The Poet, The Author, The Narrator, Stephen King, and Me
Written December 17, 2006 (Age 20)
Sitting on an awkward, supposedly orthopedic chair, is the protagonist of this quick little story. His name is John Chambers, and his name is almost copy written. He is thinking about brand names and staring at his computer screen.
His room is messy and rarely silent. His computer, now well past obsolete, hums loudly, trying to keep up with the programs and viruses John is constantly running and unfortunately unaware of. The files he has accumulated, the texts he has produced, will be lost to the magnets soon, unless he is quick enough to think of printing them out and making them harder. The Intel Celeron® D processor has been heating up inside the blissfully generic emachines computer, but Windows® XP seems as chipper as ever and John does not really understand computers.
I, on the other hand, do. That computer is going to die.
John, on the other hand, is going nowhere, or so it seems. He is staring at a blank word-processor page. His mind has wandered down to the Starbucks® up the block. He is thinking about coffee and coffee beans and coffee farmers. He is considering the ramifications of getting up from the strange computer chair and walking down to the Starbucks to get a cup of coffee. Somewhere in the back of his head, words are rearranging themselves, scrambling to find the right combination to express what so desperately needs to be said.
I think I’ll have a cigarette. Would you like one John?
John Chambers has lit a cigarette and is now looking disapprovingly at his computer screen. He is still thinking about coffee and coffee related issues, like the people who could possibly be at the Starbucks® and what might happen if and when he met them there. On the screen, strangely, are the words ‘I think I’ll have a cigarette’. The words just sort of leaked out of his fingers while he sat, waiting for something to inspire him. Nicotine often did the trick, or at least a part of him believed so. As soon as the words were there, John got up, went into the other room, grabbed his Marlboro® cigarettes off the coffee table and lit one without a second thought.
He stood in the living-room-slash-kitchen area and thought about the difference between Tostitos® and Festingos®. He also wondered about the ingredients of Gatorade® as opposed to those of Power-Aid®. He wondered what the difference was between coffee farmers who had their beans purchased under the Fair Trade agreement and those who had been fucked. He wondered what the difference was between people who cringed at the word ‘fuck’ and those who didn’t. He wondered why he couldn’t come up with anything new. He put out that first cigarette, lit another, and then took his ashtray with him back into his room.
I was having my own cigarette while all this was happening. I was thinking about Lisa Jarnot, and the difference between poets and people. I make my own coffee, so Starbucks® does not really concern me. In fact, I think I’ll go freshen my cup.
John Chambers has sprung into action. He is writing furiously. This happens from time to time. All of a sudden, he will feel a lightening of his spirits. The pressure to write, like an eye looming over him, is suddenly gone, and his mind and fingers burn like electricity onto the would-be page on the screen. He writes:
Beans are beans.
Slavery is slavery.
Minimum wage is minimum wage.
Words are words.
Ideas are ideas.
The rain is the rain.
The rain in Spain falls mainly on the plain is
the rain in Spain falls mainly on the plain.
Stories are stories.
Life is life.
Death is death.
Copies are copies.
Gatorade is Power-Air. (-Air or -Aid? Or -Ade?)
Poets are people.
Beans are beans.
Band-Aids are adhesives strips, but adhesive strips are not Band-Aids.
Slavery is slavery.
Beans are beans.
iPods are iPods.
Coffee is the lifeblood of my existence, by the way. Oh look, it seems that John has stopped writing. He’s staring at the computer screen, taking in some strange poem. Did he write this poem? Of course he did, no one else is here, but where did it come from? Why iPods® and Band-Aids®? Why the rain in Spain, that fell mainly on the plain? He shakes his head, as if to force water from his ears, then lights another cigarette and reads the poem again.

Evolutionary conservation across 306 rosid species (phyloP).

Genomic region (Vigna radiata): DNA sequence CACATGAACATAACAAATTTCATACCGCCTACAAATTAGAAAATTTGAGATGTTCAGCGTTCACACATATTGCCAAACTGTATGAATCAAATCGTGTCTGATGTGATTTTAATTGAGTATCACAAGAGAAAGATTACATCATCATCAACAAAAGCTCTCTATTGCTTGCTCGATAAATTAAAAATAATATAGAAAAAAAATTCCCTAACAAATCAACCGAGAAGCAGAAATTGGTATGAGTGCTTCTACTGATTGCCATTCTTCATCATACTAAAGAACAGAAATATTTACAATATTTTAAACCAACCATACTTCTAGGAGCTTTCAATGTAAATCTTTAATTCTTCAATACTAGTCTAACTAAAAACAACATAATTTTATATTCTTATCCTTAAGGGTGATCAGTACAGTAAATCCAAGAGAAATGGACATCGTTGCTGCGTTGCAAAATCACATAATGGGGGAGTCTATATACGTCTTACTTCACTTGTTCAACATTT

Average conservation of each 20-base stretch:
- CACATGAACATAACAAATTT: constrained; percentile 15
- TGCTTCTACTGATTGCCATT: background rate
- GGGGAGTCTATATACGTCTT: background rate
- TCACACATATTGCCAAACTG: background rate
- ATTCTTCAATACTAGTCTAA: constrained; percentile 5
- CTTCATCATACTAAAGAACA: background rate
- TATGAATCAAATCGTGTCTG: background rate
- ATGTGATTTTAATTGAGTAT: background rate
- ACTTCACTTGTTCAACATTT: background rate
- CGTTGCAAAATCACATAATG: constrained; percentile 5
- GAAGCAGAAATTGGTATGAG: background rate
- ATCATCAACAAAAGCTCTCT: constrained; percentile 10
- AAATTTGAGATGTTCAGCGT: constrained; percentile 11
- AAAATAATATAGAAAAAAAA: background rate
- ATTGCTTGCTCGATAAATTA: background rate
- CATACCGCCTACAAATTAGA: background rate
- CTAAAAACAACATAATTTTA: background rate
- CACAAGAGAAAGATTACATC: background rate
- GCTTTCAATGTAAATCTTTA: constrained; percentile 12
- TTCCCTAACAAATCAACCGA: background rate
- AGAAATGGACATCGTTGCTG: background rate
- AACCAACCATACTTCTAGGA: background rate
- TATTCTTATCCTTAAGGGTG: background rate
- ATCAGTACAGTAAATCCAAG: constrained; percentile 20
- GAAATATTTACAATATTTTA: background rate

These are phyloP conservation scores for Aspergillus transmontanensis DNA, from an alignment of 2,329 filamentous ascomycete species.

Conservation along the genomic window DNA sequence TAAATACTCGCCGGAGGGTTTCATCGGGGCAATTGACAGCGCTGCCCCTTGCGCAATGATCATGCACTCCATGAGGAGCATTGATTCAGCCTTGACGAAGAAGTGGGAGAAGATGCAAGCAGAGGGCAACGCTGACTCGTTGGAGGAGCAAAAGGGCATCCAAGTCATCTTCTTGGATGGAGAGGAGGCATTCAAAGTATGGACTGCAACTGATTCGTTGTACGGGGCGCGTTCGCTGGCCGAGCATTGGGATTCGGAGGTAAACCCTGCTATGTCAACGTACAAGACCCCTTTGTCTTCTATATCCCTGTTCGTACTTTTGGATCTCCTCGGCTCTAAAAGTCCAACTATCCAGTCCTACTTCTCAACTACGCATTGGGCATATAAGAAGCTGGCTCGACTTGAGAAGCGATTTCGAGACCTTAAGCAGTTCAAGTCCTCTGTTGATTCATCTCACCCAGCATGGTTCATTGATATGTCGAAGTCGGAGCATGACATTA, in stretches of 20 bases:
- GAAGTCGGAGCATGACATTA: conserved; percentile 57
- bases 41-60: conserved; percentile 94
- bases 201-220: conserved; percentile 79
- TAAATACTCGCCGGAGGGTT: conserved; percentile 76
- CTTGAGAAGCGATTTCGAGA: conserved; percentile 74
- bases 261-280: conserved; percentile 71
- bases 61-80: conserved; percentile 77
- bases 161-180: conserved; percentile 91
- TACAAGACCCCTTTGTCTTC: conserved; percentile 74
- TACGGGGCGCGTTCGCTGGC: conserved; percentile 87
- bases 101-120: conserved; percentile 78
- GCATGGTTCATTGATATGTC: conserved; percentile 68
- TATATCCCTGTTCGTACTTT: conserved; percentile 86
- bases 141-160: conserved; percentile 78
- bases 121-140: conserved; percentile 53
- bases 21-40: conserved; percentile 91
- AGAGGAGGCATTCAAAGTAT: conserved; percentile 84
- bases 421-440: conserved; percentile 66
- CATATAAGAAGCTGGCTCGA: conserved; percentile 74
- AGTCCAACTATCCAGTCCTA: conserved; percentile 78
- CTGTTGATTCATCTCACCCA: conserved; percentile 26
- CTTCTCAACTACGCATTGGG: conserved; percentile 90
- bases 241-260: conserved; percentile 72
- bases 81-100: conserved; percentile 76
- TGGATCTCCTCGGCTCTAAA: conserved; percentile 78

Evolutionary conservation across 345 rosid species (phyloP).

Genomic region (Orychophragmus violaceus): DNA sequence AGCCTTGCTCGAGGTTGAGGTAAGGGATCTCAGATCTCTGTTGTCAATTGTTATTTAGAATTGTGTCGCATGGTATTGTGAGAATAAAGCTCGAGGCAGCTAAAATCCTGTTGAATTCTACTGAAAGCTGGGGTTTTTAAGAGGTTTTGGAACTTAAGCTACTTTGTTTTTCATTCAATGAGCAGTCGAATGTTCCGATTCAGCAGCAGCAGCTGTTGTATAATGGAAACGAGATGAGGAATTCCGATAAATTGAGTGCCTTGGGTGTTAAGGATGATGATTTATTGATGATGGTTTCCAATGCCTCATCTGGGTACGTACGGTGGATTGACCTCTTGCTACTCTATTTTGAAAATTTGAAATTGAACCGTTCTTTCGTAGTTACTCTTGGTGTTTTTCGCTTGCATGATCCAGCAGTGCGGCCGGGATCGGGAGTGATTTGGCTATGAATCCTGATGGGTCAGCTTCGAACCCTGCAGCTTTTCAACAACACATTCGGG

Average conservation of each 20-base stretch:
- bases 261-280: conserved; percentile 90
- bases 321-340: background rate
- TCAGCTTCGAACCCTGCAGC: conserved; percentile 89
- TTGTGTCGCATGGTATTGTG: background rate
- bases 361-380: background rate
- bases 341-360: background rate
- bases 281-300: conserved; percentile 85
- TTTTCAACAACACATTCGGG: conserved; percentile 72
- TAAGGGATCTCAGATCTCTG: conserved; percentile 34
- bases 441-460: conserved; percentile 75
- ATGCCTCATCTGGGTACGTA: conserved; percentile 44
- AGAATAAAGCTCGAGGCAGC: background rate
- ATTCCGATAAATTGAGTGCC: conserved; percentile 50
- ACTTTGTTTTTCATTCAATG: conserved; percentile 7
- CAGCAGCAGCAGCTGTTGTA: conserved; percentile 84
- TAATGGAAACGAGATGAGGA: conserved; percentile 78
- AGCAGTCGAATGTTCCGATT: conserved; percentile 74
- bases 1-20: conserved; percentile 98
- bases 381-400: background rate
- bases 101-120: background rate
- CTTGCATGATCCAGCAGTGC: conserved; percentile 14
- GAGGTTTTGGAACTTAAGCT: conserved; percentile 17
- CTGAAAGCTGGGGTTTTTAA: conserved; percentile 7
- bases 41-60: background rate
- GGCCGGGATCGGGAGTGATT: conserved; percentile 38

The line from earlier, ‘I think I’ll have a cigarette.’ now looks like some sort of title. He likes the poem, though he wouldn’t be able to explain why, and he can’t help but feel a bit disappointed. He didn’t want to write poetry.
He wants to write stories. He wants to write stories about people, people who do the right thing when the time comes, people who know what the right thing is. He wants to touch the minds of people everywhere, to let them know that he is thinking about them. He wants some of them to be kinder, he wants some of them to be patient, and he wants a few of them to forgive him.
He finds himself discouraged again, denied access to the words he knows are there in hiding. Another mysterious poem sits in front of him, the meaning, still unclear.
John is making me sad. He reminds me of myself. He reminds me of other people and characters as well. Specifically, he reminds me of John “Jake” Chambers, who died twice, but lives forever, with the last name of Toren, in the hearts and minds of people who left him standing in the snow on page 813, a boy who never knew the way of the gun, and that was a secret blessing.
He also reminds me of Stephen King©.
Now John, this story’s John, is walking down the block toward the Starbucks®. The rain is coming down lightly, a drizzle if you will. There are people at the Starbucks® that he is going to meet, though he does not know yet who they are, and it does not really matter. John has a story to tell, somewhere inside him, and maybe someday it will find life. But not here, not today, not on the way to Starbucks©. John’s story ends once again, here on someone else’s page, and the story itself is all but over as well.
There’s one last thing to do before we go, or should I say, there’s one last thing for me to tell you. Either way, you should see this coming. Give it a thought, you poet, you writer of words and thinker of thoughts. There’s one last loose end to tie up, and if you can feel me, through these words, you know that this is the way it has to be. My words are ending, but his do not exist:
The Intel Celeron© D processor in John’s computer overheats, and the computer snaps off for the last time, dead.
There’s a moment in the second episode of Futurama, “The Series Has Landed,” where Bender the robot is attached to a giant magnet, singing “She’ll be Coming Round the Mountain” against his will because of the magnet’s effect on his hardware. In the middle of this involuntary folk-singing, Bender stops to note, “Hey, I’m pretty good!”